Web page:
"Sounds funny!"

"Bertie, shall I tell you what I suspect?"

"What's that?"

"The suspicion will no doubt sound to you incredible, but it alone
seems to fit the facts as we know them. I incline to the belief that
the parcel has been stolen."

"Oh, I say! Surely not!"

"Wait! Hear me out. Though I have said nothing to you before, or to
anyone else, concerning the matter, the fact remains that during the
past few weeks a number of objects--some valuable, others not--have
disappeared in this house. The conclusion to which one is irresistibly
impelled is that we have a kleptomaniac in our midst. It is a
peculiarity of kleptomania, as you are no doubt aware, that the
subject is unable to differentiate between the intrinsic values of
objects. He will purloin an old coat as readily as a diamond ring, or
a tobacco pipe costing but a few shillings with the same eagerness as
a purse of gold. The fact that this manuscript of mine could be of no
possible value to any outside person convinces me that----"

"But, uncle, one moment; I know all about those things that were
stolen. It was Meadowes, my man, who pinched them. I caught him
snaffling my silk socks. Right in the act, by Jove!"

He was tremendously impressed.

"You amaze me, Bertie! Send for the man at once and question him."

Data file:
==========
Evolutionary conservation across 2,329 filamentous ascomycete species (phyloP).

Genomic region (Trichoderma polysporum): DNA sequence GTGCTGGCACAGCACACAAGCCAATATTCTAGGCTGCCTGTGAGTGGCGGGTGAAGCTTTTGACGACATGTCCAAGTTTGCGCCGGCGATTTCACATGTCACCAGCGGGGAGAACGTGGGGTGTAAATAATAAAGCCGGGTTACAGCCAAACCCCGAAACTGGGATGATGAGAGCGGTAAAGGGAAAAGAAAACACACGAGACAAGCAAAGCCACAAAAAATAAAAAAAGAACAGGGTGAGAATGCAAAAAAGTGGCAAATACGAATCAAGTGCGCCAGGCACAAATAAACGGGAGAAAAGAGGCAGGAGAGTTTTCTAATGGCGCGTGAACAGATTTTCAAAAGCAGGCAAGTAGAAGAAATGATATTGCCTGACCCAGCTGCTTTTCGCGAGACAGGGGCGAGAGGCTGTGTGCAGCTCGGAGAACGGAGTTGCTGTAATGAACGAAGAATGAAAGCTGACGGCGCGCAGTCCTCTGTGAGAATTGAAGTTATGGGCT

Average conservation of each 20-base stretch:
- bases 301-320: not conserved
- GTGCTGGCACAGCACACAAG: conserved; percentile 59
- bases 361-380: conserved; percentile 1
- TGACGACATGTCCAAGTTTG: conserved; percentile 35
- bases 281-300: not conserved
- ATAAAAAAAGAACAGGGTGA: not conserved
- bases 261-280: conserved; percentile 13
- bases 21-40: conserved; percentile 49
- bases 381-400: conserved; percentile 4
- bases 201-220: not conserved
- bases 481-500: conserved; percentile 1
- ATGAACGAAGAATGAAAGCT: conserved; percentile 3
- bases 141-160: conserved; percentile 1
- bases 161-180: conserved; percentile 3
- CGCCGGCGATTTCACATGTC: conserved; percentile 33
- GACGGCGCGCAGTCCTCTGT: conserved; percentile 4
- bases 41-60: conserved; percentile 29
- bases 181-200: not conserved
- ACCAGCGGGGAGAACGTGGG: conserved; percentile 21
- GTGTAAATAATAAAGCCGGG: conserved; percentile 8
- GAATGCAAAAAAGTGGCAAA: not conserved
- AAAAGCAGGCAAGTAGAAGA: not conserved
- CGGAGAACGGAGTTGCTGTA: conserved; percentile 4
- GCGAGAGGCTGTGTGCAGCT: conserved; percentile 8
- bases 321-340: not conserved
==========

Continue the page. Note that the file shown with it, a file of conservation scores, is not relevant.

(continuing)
"But he isn't here. You see, directly I found that he was a
sock-sneaker I gave him the boot. That's why I went to London--to
get a new man."

"Then, if the man Meadowes is no longer in the house it could not be
he who purloined my manuscript. The whole thing is inexplicable."

After which we brooded for a bit. Uncle Willoughby pottered about the
room, registering baffledness, while I sat sucking at a cigarette,
feeling rather like a chappie I'd once read about in a book, who
murdered another cove and hid the body under the dining-room table,
and then had to be the life and soul of a dinner party, with it there
all the time. My guilty secret oppressed me to such an extent that
after a while I couldn't stick it any longer. I lit another cigarette
and started for a stroll in the grounds, by way of cooling off.

It was one of those still evenings you get in the summer, when you can
hear a snail clear its throat a mile away. The sun was sinking over
the hills and the gnats were fooling about all over the place, and
everything smelled rather topping--what with the falling dew and so
on--and I was just beginning to feel a little soothed by the peace of